“Not everyone is following the guidelines and it’s a shame. It’s unfair that many of us adhere to the guidelines and other people seem to not care. Actions have consequences and more people need to understand this,” explained a pre-COVID-19 antidepressant user.
Martin Rogan, CEO of Mental Health Ireland (MHI) explained that the organisation would be much more concerned if COVID-19 didn’t affect the population.
“COVID-19 is new. It’s unsettling and a bit scary for everybody. So, if that didn’t have an effect on your mental health, or your level of anxiety, we’d be much more concerned,” said Rogan.
According to Rogan, the MHI website has received a large influx of online traffic since the pandemic began – double that of last year. Due to this significant increase in those availing of the online services, MHI worked hard to revamp the website and create content that is easily accessible and digestible by those suffering from any negative impacts on their mental health.
“We had to develop new resources, which were shorter, because when people are anxious, it becomes much more difficult to process complex information,” explained Rogan.
Due to the rise in volume of phone calls received by MHI, retraining was necessary. The length and depth of the phone calls noticeably escalated, and the usual recommendations that staff were trained to suggest could no longer be availed of due to the lockdown restrictions.
“For those calling, this is very unfamiliar territory for them. They’ve never needed to reach out to anybody. So, they felt ill equipped. They didn’t know who to call or what to do.
“And we found particularly for people who are extroverts, they found it very difficult because they engage with other people and they need that feedback and affirmation that comes with social contact. And for a lot of people that suddenly came to such an abrupt stop,” said Rogan.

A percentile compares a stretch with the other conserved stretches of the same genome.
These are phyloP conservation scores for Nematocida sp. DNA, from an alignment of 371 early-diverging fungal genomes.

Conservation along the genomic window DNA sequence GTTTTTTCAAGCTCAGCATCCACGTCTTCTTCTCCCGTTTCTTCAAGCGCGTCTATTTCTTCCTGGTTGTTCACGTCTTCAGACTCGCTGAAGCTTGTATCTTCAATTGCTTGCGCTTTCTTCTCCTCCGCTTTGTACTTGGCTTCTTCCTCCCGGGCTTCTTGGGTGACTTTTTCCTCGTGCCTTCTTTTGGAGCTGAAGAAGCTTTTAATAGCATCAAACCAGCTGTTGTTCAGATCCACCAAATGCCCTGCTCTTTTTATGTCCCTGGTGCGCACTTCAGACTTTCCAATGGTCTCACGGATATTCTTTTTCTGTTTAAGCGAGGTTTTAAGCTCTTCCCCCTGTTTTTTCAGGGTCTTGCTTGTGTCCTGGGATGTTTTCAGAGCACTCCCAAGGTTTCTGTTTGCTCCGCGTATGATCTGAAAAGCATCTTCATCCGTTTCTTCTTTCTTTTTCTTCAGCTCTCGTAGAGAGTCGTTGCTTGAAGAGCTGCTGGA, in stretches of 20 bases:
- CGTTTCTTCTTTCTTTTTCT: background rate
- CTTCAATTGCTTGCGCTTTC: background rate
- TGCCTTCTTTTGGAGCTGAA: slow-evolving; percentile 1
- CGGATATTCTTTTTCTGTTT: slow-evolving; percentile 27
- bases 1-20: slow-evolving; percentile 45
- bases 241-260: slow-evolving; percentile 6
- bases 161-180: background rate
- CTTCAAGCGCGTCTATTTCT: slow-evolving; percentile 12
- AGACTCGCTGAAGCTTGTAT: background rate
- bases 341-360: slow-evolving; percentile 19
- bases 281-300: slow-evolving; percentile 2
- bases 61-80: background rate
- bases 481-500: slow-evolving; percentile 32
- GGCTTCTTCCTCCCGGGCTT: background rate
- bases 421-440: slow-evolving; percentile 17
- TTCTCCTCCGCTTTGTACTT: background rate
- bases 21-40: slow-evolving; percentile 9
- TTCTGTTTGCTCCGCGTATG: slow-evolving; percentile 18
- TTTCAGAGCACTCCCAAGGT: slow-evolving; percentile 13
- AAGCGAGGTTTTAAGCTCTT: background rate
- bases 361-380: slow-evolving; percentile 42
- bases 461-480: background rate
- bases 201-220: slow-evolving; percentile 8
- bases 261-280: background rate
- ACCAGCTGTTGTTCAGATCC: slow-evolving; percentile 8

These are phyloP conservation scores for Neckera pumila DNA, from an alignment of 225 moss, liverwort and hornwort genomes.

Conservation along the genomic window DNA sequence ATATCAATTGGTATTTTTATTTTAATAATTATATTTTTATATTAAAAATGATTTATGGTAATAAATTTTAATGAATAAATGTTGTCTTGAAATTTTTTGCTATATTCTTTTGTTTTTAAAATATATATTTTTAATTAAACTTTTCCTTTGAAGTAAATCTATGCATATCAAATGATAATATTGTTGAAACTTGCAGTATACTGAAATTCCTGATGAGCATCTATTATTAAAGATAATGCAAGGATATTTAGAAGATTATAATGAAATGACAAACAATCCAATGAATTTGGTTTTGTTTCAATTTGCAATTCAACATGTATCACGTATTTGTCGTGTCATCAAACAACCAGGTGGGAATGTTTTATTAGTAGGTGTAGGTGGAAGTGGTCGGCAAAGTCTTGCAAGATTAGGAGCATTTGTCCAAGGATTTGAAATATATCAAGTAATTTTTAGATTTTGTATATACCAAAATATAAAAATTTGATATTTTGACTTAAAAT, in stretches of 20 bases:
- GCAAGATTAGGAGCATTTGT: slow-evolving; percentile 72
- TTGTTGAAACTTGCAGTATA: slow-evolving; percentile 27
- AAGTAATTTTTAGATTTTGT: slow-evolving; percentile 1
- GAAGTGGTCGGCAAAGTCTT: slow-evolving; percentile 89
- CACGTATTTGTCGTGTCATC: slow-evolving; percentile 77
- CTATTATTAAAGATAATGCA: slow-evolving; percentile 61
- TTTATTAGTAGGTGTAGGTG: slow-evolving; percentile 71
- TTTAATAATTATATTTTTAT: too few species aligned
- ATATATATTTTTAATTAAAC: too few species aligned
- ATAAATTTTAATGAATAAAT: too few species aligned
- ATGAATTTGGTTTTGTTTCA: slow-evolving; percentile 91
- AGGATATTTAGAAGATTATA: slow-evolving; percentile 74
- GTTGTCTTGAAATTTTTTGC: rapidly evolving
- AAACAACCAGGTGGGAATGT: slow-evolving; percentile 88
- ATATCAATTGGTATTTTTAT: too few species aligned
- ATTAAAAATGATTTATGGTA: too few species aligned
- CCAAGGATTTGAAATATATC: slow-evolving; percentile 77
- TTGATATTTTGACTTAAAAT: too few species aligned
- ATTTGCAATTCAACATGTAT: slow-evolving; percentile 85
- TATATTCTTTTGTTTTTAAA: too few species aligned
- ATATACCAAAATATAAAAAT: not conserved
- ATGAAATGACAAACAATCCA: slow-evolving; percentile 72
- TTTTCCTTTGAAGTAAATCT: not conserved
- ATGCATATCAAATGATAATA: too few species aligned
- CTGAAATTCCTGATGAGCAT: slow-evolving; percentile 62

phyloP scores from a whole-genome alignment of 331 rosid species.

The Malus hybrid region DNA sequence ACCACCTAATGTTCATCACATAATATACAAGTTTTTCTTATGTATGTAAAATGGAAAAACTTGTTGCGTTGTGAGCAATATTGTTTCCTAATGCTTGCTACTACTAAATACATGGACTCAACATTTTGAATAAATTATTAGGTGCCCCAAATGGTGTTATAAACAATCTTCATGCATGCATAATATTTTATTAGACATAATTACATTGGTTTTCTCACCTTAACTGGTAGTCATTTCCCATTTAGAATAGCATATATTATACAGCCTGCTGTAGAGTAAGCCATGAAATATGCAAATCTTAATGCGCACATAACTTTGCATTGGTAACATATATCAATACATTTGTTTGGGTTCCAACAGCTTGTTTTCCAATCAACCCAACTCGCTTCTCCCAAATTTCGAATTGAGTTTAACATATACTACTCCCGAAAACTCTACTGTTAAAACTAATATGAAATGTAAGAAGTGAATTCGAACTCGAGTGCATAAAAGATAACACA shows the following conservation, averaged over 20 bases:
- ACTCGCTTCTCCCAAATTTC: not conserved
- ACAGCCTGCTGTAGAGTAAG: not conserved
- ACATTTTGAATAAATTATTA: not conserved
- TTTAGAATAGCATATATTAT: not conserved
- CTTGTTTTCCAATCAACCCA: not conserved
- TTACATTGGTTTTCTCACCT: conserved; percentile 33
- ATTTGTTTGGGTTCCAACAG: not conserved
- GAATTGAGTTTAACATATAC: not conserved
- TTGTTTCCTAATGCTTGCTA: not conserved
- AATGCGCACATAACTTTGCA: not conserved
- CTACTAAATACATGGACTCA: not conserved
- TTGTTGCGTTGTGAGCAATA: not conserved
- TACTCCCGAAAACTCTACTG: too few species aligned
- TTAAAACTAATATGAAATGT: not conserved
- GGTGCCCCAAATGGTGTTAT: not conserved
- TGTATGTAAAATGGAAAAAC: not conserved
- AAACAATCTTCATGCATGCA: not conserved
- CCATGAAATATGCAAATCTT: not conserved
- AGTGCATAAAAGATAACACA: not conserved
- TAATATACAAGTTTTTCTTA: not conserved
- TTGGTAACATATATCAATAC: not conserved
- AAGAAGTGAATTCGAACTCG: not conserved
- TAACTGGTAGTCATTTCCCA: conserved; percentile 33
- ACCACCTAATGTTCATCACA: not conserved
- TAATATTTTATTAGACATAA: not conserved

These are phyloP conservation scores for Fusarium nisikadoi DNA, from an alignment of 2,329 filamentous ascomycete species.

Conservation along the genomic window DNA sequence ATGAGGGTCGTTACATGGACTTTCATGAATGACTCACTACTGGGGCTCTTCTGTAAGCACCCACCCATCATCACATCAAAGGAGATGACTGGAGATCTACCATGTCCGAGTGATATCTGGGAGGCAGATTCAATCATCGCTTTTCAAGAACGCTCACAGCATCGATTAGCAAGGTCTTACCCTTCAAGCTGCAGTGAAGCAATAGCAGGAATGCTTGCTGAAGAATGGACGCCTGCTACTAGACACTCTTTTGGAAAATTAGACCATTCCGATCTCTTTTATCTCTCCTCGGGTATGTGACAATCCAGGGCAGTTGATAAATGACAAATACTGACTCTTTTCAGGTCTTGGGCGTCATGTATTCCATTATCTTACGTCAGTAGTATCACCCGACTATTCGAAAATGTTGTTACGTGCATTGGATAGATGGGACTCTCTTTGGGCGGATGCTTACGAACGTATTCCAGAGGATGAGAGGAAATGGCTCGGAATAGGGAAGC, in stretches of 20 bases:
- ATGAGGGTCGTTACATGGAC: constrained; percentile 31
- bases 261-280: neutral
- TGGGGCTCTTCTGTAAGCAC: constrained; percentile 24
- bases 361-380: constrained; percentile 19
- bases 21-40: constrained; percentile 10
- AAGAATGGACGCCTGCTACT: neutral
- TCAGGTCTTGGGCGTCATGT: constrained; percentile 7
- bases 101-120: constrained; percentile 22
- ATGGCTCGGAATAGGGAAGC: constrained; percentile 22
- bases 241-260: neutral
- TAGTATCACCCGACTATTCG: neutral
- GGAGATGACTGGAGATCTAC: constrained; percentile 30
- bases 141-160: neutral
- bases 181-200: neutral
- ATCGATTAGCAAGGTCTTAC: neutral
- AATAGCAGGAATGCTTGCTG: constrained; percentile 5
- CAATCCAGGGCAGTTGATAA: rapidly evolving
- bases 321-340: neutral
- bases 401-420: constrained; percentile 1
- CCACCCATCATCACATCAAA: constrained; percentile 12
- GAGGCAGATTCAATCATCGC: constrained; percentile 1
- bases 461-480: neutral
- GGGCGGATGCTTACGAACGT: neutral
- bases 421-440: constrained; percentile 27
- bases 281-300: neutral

Prior to COVID-19, MHI staff would recommend that those who reached out should spend time with family and friends. Rogan explained that many people, who are experiencing these negative feelings for the first time, are experiencing them because of the effects of the loss of this luxury, loss of services and activities, and prolonged lockdown restrictions.
A Limerick local was diagnosed with depression during the first lockdown and initiated on antidepressants. Having spent two years on a university campus and living with friends, she now faced many challenges, such as strong feelings of loneliness and isolation.
“I literally felt like I had been sucked into a bubble, everyone else was outside of it and there was no way for me to get out,” expressed the student.
There is a clear increase in the use of antidepressants in Limerick since the COVID-19 pandemic began. This increase correlates with a national increase in use and access of mental health services, such as Mental Health Ireland.
From the conducted investigation, it can be deduced that the impact of the prolonged restrictions, to reduce the spread of the virus, have had an impact on the mental health of a significant number of the Irish population.